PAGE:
Midway through our time in Utah, we visited Zion National Park, admiring the stunning fracture networks exposed along the steep canyons that cut through the Navajo Sandstone. While there, we visited the Narrows, perhaps the best-known site in the National Park, and we took time to talk about a range of topics, building on our campground and field conversations. Pickleball tournaments, anime, soccer, and variations in life at different colleges were common topics throughout our time together.

As we wrapped up our time in Utah, we began to consider how me might use all that we had learned to develop Michelle’s, Audrey’s, and Jasper’s projects. Although we had collected a huge volume of data in the field, we began developing separate projects that leveraged field-based data to build hypotheses that students could be test with 3D computer modeling. During our drive back to Trinity, we began to flesh out frameworks that would work for each student, and we began talking a bit more broadly about the future – what comes after graduation?

Jasper, Michelle, and Audrey in Zion National Park.
Science in the Lab

Once back on campus and in the dorms, Michelle, Audrey, and Jasper dove into different types of computer modeling. Each of them spent most of the first few days developing modeling protocols that would be the foundation of their modeling efforts. Michelle used the drone-based imagery to build 3D virtual outcrop models for spatially-accurate quantitative analysis, and Audrey began building fault geometries that she could use to deform mechanically-accurate strata. With these models, Audrey can analyze the 3D stress and strain fields around the faults and compare her results to real-world fracture network characteristics. Jasper focused on building a 3D model of the entire fault network in order to validate ours and past researchers’ sub-surface fault interpretations.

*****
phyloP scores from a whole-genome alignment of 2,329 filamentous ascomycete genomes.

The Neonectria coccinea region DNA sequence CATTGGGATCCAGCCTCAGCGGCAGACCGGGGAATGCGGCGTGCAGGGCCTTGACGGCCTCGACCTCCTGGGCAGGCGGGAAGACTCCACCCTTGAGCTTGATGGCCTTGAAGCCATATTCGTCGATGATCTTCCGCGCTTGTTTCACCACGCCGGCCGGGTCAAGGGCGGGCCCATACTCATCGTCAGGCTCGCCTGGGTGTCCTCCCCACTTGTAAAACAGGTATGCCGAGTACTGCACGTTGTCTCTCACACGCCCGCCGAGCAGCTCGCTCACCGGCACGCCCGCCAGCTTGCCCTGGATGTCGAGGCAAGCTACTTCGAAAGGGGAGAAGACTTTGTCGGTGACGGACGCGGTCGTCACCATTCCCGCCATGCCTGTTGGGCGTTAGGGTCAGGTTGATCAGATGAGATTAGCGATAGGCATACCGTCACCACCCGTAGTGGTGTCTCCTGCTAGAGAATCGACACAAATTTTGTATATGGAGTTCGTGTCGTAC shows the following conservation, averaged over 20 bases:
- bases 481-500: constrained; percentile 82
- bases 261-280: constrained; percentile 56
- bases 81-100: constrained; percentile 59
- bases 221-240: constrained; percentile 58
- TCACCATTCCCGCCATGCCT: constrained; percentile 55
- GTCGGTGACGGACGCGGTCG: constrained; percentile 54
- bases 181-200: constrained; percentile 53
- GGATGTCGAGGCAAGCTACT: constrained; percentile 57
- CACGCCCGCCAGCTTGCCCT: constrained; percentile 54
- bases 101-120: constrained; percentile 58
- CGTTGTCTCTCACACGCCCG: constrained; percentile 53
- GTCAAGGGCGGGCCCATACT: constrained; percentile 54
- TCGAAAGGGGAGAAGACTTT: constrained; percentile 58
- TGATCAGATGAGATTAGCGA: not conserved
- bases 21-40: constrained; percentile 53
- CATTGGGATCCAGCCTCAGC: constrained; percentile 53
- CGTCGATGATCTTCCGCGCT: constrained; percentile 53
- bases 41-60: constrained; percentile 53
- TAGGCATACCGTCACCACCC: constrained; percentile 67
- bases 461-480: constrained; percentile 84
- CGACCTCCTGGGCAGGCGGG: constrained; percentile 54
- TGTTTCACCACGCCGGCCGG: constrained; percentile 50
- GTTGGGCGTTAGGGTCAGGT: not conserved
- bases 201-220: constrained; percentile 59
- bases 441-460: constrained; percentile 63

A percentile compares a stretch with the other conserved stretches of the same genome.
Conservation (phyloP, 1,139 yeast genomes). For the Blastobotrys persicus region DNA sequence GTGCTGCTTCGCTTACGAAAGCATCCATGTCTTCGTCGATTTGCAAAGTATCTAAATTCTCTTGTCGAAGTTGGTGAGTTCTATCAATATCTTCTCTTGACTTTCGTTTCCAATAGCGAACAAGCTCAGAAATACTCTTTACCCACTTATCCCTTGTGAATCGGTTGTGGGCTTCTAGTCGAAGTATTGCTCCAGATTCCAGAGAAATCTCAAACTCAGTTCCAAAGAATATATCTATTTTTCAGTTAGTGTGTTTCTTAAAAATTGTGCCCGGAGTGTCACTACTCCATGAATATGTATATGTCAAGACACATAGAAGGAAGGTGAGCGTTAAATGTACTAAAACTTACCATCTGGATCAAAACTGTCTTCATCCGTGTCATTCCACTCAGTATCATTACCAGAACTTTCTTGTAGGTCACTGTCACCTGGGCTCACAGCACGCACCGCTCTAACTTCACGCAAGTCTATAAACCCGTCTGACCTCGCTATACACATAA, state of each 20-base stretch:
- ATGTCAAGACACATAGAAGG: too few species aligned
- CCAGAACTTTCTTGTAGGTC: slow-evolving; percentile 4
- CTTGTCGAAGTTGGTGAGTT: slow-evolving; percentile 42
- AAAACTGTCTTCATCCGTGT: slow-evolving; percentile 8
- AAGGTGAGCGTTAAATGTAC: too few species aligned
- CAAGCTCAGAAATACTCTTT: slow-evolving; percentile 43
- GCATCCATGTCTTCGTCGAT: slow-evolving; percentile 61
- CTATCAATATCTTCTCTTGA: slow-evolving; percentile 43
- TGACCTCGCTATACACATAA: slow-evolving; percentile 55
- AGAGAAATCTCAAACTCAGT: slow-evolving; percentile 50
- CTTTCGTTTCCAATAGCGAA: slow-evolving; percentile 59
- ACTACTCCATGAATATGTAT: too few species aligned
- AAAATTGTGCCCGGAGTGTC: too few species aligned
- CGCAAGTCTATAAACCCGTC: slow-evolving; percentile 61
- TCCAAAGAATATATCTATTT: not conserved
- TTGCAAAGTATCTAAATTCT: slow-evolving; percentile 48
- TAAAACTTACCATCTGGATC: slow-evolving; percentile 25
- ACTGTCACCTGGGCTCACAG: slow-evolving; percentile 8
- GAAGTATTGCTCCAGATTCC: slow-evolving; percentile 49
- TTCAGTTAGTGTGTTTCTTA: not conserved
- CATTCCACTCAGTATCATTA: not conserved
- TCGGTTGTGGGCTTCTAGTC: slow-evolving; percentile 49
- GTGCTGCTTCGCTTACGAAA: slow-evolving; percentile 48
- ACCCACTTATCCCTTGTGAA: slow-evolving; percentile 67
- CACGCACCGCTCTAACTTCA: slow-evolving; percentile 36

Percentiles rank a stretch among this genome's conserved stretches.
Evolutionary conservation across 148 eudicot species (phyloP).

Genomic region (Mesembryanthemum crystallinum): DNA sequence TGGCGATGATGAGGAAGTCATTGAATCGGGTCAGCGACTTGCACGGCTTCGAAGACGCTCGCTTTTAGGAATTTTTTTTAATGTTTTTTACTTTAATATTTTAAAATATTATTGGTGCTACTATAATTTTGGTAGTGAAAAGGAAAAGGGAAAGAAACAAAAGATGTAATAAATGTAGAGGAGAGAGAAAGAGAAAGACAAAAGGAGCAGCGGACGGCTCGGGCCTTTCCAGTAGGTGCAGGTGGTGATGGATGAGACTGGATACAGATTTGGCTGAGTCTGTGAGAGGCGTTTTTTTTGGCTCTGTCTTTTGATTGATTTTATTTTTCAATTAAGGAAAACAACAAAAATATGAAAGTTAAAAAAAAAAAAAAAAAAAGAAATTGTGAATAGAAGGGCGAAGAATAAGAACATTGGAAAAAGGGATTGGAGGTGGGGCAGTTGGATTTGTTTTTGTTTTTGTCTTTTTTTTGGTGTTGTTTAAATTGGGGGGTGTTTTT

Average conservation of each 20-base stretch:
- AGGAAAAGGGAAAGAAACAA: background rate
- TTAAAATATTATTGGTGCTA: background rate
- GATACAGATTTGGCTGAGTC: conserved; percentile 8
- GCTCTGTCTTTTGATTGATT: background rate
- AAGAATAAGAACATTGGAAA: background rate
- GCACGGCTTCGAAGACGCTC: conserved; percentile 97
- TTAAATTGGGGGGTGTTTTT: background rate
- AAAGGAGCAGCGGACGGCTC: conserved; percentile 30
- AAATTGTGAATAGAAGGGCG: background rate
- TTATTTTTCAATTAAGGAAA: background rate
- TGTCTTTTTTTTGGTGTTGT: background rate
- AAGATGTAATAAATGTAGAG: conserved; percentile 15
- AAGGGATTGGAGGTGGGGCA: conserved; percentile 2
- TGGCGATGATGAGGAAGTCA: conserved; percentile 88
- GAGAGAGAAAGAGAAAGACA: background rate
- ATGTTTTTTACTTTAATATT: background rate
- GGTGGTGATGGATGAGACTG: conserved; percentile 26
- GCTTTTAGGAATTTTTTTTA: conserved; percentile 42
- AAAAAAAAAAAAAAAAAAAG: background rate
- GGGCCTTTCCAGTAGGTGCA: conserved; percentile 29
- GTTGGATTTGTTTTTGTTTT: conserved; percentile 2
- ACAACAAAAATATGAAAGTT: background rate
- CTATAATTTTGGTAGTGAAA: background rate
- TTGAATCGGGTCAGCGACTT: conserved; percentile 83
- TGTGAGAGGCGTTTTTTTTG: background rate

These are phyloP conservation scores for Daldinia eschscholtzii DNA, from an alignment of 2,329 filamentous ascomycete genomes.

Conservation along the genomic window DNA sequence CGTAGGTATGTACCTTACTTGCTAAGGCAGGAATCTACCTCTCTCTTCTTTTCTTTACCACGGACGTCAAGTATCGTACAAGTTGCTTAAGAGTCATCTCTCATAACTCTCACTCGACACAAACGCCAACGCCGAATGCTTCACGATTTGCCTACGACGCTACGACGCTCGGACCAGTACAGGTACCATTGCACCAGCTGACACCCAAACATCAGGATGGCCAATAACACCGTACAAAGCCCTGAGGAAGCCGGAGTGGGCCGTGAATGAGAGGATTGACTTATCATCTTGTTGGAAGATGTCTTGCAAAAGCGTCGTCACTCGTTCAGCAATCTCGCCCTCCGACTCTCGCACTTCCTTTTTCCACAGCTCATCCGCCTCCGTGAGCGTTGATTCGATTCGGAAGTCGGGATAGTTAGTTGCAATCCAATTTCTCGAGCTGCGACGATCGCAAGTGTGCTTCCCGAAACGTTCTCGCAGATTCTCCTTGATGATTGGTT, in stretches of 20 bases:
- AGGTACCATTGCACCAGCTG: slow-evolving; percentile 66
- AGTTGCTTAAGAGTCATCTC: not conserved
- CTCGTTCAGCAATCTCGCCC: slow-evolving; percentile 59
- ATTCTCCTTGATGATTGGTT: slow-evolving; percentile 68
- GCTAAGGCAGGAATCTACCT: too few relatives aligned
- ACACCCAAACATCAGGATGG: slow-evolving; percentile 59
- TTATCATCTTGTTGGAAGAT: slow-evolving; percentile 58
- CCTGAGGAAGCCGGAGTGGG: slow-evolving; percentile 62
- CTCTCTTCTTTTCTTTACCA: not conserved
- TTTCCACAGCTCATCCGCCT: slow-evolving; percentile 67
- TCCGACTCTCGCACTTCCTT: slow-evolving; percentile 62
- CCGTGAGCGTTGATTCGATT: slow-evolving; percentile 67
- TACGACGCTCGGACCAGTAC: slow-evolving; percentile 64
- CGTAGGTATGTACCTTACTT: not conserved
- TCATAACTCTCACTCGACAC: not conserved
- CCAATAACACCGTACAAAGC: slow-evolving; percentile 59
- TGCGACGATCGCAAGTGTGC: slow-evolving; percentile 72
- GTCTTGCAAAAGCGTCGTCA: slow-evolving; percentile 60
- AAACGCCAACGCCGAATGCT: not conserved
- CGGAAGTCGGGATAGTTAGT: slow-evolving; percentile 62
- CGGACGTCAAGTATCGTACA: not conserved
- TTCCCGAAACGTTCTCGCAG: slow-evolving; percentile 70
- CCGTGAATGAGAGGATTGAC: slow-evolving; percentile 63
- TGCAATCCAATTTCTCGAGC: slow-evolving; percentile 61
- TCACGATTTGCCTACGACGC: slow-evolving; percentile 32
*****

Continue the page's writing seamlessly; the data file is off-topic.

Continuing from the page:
In our last week, we all wrote abstracts for Geological Society of America presentations at the fall annual meeting in Denver (GSA Connects 2022). Because Michelle, Audrey, and Jasper had never written geologic abstracts, they wrote and revised their abstracts over several days while moving their modeling forward. Although their research results were preliminary as they wrote their abstracts, I helped them think through those results carefully in order to consider the implications of those initial findings (which are soooo cool – if you’re at GSA Connects, stop by and talk with them!). I also am presenting research related to the students’ projects, and like the conceptual relationships between their projects, I can see how all of our efforts will build toward broad, applicable conclusions that might impact energy resources in similar settings.

As the in-person portion of the project came to an end, we outlined what the next academic year might look like for all three students, and we discussed how their projects related to each other. It was invigorating to see each student’s progress and potential – although our project started with a minor derailment (aka COVID), I think all three students finished with a strong sense of accomplishment and excitement for what’s next.

So, what’s next?

I’m now at Trinity, sitting in my office on a quiet campus, prepping for the new school year. Michelle, Audrey, and Jasper are back home, getting ready to return to their campuses and likely considering what their projects will look like during the school year. As they work toward their research goals, each will deal with a range challenges, but I think that our collaborative work during the summer should provide a model they can use to support each other, in spite of the distances between them. I look forward to an in-person reunion in Denver, when they’ll present their research progress to the broader geological community, and we’ll talk again about life, research, and the future.